The NSW Government is working with councils and the community to develop the Parramatta River Masterplan, a blueprint for making selected sites along the Parramatta River swimmable. Four sites, including Lake Parramatta, are already open for swimming and a number of other sites have been identified for further investigation.

The masterplan adopts the Office of Environment and Heritage and NSW Environment Protection Authority’s risk-based decision framework. Proactive management and improvements to wastewater and stormwater systems, including state-of-the-art water quality analysis and modelling, will provide the foundation of a healthy river.

Making more sites along the Parramatta River swimmable requires improvements to the water quality and waterway health in the upstream catchment, including the Duck River catchment. This will take time to implement. Measures which slow the flow of stormwater into waterways and create bio-retention systems along streets, where water can be filtered and soak into the soil, will help make the river swimmable.

Improving the health of Parramatta River’s tributaries will also improve the liveability of communities across the western part of the District, help cool the District and restore habitat for aquatic species. This will complement improvements to parks and open spaces along river corridors.

Duck River

Duck River, a main tributary of Parramatta River, is an important waterway for the Central City District, with extensive natural and recreational values along the corridor.

Duck River and its associated wetlands are home to several threatened species such as the Grey-headed Flying Fox and the Cumberland Plain Large Land Snail, and endangered ecological communities, such as Coastal Freshwater Wetland. The Duck River corridor is recognised for its connected areas of parklands, which include Auburn Botanical Garden, the Duck River Walk and several parks and reserves for both passive recreation and organised sports.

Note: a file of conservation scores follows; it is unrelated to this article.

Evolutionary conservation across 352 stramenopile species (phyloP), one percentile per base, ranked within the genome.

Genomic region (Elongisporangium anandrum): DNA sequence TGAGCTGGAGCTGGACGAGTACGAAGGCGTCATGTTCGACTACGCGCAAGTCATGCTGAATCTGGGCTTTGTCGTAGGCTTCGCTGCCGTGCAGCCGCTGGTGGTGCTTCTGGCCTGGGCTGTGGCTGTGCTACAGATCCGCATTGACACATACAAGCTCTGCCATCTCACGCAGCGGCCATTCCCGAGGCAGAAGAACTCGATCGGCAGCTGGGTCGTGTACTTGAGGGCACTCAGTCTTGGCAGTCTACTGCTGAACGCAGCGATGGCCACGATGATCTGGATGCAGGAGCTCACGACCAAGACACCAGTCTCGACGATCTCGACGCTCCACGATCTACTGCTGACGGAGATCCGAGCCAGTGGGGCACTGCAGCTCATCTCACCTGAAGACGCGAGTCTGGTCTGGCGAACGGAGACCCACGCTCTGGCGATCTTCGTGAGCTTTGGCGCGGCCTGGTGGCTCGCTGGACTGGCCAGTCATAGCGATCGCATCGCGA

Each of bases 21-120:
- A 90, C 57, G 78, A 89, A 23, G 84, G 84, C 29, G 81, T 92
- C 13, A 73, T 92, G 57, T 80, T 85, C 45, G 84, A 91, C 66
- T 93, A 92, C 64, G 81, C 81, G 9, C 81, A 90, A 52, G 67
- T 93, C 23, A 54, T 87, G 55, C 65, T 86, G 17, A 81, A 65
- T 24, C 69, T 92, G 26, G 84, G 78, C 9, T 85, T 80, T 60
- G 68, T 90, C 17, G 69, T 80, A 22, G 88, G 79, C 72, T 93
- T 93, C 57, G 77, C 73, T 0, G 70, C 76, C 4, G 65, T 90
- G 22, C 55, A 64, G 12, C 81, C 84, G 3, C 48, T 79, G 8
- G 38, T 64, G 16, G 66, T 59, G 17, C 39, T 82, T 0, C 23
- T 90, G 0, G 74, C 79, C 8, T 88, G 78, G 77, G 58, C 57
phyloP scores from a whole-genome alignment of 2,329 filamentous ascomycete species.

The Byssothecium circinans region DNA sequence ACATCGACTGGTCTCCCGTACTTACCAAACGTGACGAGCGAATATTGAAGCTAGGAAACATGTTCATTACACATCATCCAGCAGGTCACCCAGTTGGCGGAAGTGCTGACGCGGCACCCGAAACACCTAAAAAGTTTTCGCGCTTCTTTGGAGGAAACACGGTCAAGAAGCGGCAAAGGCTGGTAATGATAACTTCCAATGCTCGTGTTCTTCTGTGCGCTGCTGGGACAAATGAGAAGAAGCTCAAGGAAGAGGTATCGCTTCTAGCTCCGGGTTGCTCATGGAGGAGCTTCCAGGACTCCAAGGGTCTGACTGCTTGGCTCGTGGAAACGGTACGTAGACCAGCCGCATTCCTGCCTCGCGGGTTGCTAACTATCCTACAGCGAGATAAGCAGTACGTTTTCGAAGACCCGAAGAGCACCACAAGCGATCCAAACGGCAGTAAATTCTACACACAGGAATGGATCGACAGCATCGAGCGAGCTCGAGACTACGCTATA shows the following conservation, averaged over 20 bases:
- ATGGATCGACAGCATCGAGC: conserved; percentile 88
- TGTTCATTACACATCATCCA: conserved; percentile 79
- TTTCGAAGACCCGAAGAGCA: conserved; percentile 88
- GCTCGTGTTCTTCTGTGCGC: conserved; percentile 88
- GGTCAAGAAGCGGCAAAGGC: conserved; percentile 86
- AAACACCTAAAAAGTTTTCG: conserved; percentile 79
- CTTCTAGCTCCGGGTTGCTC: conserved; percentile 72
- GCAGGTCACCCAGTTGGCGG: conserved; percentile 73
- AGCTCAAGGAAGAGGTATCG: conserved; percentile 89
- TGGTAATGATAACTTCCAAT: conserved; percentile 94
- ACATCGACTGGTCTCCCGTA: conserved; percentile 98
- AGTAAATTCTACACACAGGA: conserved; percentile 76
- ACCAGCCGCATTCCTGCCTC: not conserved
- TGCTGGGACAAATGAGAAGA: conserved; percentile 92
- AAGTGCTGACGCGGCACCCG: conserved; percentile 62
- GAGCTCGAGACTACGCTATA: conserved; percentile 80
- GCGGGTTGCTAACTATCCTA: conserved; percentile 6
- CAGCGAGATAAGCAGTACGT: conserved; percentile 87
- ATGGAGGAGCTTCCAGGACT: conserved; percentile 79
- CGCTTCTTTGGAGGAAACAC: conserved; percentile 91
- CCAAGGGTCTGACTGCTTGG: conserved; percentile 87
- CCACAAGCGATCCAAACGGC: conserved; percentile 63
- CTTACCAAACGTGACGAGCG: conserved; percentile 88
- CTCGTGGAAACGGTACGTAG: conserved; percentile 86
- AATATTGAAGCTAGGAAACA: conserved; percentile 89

Improving the health of the Duck River is an important priority for the District and essential to achieve the long-term vision of making downstream areas of Parramatta River swimmable. This will require careful management of stormwater, nutrients and litter. Improving access to the waterway is also a priority, as it helps to connect communities to the natural landscape. Cumberland Council is developing a strategic masterplan to shape the Duck River corridor as a green heart of the community. An opportunity exists to activate key destination points along the corridor, provide improved walking and cycling connections, conserve heritage, protect and enhance aquatic and terrestrial biodiversity, foster active sports, recreation, arts and cultural activities. The strategic masterplan can also help to address water quality, manage stormwater and litter.

Actions
Responsibility
60

Protect environmentally sensitive areas of waterways.

Councils, other planning authorities, State agencies and State-owned corporations

61

Enhance sustainability and liveability by improving and managing access to waterways and foreshores for recreation, tourism, cultural events and water-based transport.

Councils, other planning authorities, State agencies and State-owned corporations

62

Improve the health of catchments and waterways through a risk-based approach to managing the cumulative impacts of development including coordinated monitoring of outcomes.

Councils, other planning authorities, State agencies and State-owned corporations

63

Work towards reinstating more natural conditions in highly modified urban waterways.

Councils, other planning authorities, State agencies and State-owned corporations

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Central City District Plan
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Sustainability
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A city in its landscape